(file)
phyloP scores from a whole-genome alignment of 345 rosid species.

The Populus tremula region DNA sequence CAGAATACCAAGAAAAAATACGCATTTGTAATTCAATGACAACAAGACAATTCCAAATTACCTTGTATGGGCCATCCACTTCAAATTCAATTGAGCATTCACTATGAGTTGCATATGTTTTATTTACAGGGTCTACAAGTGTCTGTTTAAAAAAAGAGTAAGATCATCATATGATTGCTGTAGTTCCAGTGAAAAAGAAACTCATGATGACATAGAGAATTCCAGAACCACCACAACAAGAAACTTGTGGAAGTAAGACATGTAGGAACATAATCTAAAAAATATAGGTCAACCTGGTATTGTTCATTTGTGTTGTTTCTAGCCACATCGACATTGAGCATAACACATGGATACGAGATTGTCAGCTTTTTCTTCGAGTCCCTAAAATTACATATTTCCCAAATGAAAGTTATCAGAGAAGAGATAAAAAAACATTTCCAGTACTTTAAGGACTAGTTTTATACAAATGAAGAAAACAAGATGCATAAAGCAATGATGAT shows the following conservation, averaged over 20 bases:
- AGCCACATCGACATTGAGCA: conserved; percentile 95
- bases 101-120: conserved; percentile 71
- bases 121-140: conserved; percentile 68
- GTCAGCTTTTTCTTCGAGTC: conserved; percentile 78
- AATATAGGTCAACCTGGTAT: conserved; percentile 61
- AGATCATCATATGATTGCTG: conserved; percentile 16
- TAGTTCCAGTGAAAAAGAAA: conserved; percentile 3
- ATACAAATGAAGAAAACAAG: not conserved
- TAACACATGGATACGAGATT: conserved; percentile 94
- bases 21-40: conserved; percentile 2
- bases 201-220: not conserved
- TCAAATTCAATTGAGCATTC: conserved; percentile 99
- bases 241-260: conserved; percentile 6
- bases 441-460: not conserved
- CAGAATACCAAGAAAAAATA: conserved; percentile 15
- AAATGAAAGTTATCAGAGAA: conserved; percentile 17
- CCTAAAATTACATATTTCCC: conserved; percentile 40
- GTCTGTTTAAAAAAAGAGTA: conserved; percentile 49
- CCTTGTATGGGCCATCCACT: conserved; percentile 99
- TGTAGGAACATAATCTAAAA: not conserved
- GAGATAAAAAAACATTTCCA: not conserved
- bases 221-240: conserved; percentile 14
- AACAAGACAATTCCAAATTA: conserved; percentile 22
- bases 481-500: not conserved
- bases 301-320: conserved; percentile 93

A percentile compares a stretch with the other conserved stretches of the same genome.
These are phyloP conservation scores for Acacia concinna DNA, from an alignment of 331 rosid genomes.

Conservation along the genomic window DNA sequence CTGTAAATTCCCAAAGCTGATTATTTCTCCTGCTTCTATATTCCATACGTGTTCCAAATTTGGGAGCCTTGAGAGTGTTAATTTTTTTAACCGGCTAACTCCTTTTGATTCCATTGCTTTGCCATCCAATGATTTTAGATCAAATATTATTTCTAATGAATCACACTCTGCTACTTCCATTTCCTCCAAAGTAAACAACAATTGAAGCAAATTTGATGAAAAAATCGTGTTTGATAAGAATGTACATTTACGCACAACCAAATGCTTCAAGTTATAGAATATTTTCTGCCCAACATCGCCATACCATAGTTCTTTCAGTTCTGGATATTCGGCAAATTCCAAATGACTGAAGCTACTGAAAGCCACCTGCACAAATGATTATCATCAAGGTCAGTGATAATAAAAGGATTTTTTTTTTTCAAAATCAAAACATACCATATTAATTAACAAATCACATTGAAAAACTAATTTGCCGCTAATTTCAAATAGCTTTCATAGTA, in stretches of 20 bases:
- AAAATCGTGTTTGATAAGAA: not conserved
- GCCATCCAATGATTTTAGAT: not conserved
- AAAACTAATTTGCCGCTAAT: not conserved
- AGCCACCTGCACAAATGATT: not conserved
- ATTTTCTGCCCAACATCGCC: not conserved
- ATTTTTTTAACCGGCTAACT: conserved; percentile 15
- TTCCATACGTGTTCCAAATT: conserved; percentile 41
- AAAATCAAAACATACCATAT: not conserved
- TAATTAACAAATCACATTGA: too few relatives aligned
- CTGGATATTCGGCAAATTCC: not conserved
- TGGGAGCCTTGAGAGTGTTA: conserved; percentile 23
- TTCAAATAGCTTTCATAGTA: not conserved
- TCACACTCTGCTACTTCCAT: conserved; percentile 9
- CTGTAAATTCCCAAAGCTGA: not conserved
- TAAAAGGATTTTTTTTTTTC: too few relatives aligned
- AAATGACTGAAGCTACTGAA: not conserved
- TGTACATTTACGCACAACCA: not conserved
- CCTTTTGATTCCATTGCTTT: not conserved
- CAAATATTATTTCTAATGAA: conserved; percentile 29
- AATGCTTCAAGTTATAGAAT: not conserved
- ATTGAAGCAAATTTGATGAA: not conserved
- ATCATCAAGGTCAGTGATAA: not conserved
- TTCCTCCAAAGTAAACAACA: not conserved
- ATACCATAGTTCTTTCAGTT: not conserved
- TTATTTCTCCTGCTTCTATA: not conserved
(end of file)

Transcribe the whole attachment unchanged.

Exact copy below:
phyloP scores from a whole-genome alignment of 345 rosid species.

The Populus tremula region DNA sequence CAGAATACCAAGAAAAAATACGCATTTGTAATTCAATGACAACAAGACAATTCCAAATTACCTTGTATGGGCCATCCACTTCAAATTCAATTGAGCATTCACTATGAGTTGCATATGTTTTATTTACAGGGTCTACAAGTGTCTGTTTAAAAAAAGAGTAAGATCATCATATGATTGCTGTAGTTCCAGTGAAAAAGAAACTCATGATGACATAGAGAATTCCAGAACCACCACAACAAGAAACTTGTGGAAGTAAGACATGTAGGAACATAATCTAAAAAATATAGGTCAACCTGGTATTGTTCATTTGTGTTGTTTCTAGCCACATCGACATTGAGCATAACACATGGATACGAGATTGTCAGCTTTTTCTTCGAGTCCCTAAAATTACATATTTCCCAAATGAAAGTTATCAGAGAAGAGATAAAAAAACATTTCCAGTACTTTAAGGACTAGTTTTATACAAATGAAGAAAACAAGATGCATAAAGCAATGATGAT shows the following conservation, averaged over 20 bases:
- AGCCACATCGACATTGAGCA: conserved; percentile 95
- bases 101-120: conserved; percentile 71
- bases 121-140: conserved; percentile 68
- GTCAGCTTTTTCTTCGAGTC: conserved; percentile 78
- AATATAGGTCAACCTGGTAT: conserved; percentile 61
- AGATCATCATATGATTGCTG: conserved; percentile 16
- TAGTTCCAGTGAAAAAGAAA: conserved; percentile 3
- ATACAAATGAAGAAAACAAG: not conserved
- TAACACATGGATACGAGATT: conserved; percentile 94
- bases 21-40: conserved; percentile 2
- bases 201-220: not conserved
- TCAAATTCAATTGAGCATTC: conserved; percentile 99
- bases 241-260: conserved; percentile 6
- bases 441-460: not conserved
- CAGAATACCAAGAAAAAATA: conserved; percentile 15
- AAATGAAAGTTATCAGAGAA: conserved; percentile 17
- CCTAAAATTACATATTTCCC: conserved; percentile 40
- GTCTGTTTAAAAAAAGAGTA: conserved; percentile 49
- CCTTGTATGGGCCATCCACT: conserved; percentile 99
- TGTAGGAACATAATCTAAAA: not conserved
- GAGATAAAAAAACATTTCCA: not conserved
- bases 221-240: conserved; percentile 14
- AACAAGACAATTCCAAATTA: conserved; percentile 22
- bases 481-500: not conserved
- bases 301-320: conserved; percentile 93

A percentile compares a stretch with the other conserved stretches of the same genome.
These are phyloP conservation scores for Acacia concinna DNA, from an alignment of 331 rosid genomes.

Conservation along the genomic window DNA sequence CTGTAAATTCCCAAAGCTGATTATTTCTCCTGCTTCTATATTCCATACGTGTTCCAAATTTGGGAGCCTTGAGAGTGTTAATTTTTTTAACCGGCTAACTCCTTTTGATTCCATTGCTTTGCCATCCAATGATTTTAGATCAAATATTATTTCTAATGAATCACACTCTGCTACTTCCATTTCCTCCAAAGTAAACAACAATTGAAGCAAATTTGATGAAAAAATCGTGTTTGATAAGAATGTACATTTACGCACAACCAAATGCTTCAAGTTATAGAATATTTTCTGCCCAACATCGCCATACCATAGTTCTTTCAGTTCTGGATATTCGGCAAATTCCAAATGACTGAAGCTACTGAAAGCCACCTGCACAAATGATTATCATCAAGGTCAGTGATAATAAAAGGATTTTTTTTTTTCAAAATCAAAACATACCATATTAATTAACAAATCACATTGAAAAACTAATTTGCCGCTAATTTCAAATAGCTTTCATAGTA, in stretches of 20 bases:
- AAAATCGTGTTTGATAAGAA: not conserved
- GCCATCCAATGATTTTAGAT: not conserved
- AAAACTAATTTGCCGCTAAT: not conserved
- AGCCACCTGCACAAATGATT: not conserved
- ATTTTCTGCCCAACATCGCC: not conserved
- ATTTTTTTAACCGGCTAACT: conserved; percentile 15
- TTCCATACGTGTTCCAAATT: conserved; percentile 41
- AAAATCAAAACATACCATAT: not conserved
- TAATTAACAAATCACATTGA: too few relatives aligned
- CTGGATATTCGGCAAATTCC: not conserved
- TGGGAGCCTTGAGAGTGTTA: conserved; percentile 23
- TTCAAATAGCTTTCATAGTA: not conserved
- TCACACTCTGCTACTTCCAT: conserved; percentile 9
- CTGTAAATTCCCAAAGCTGA: not conserved
- TAAAAGGATTTTTTTTTTTC: too few relatives aligned
- AAATGACTGAAGCTACTGAA: not conserved
- TGTACATTTACGCACAACCA: not conserved
- CCTTTTGATTCCATTGCTTT: not conserved
- CAAATATTATTTCTAATGAA: conserved; percentile 29
- AATGCTTCAAGTTATAGAAT: not conserved
- ATTGAAGCAAATTTGATGAA: not conserved
- ATCATCAAGGTCAGTGATAA: not conserved
- TTCCTCCAAAGTAAACAACA: not conserved
- ATACCATAGTTCTTTCAGTT: not conserved
- TTATTTCTCCTGCTTCTATA: not conserved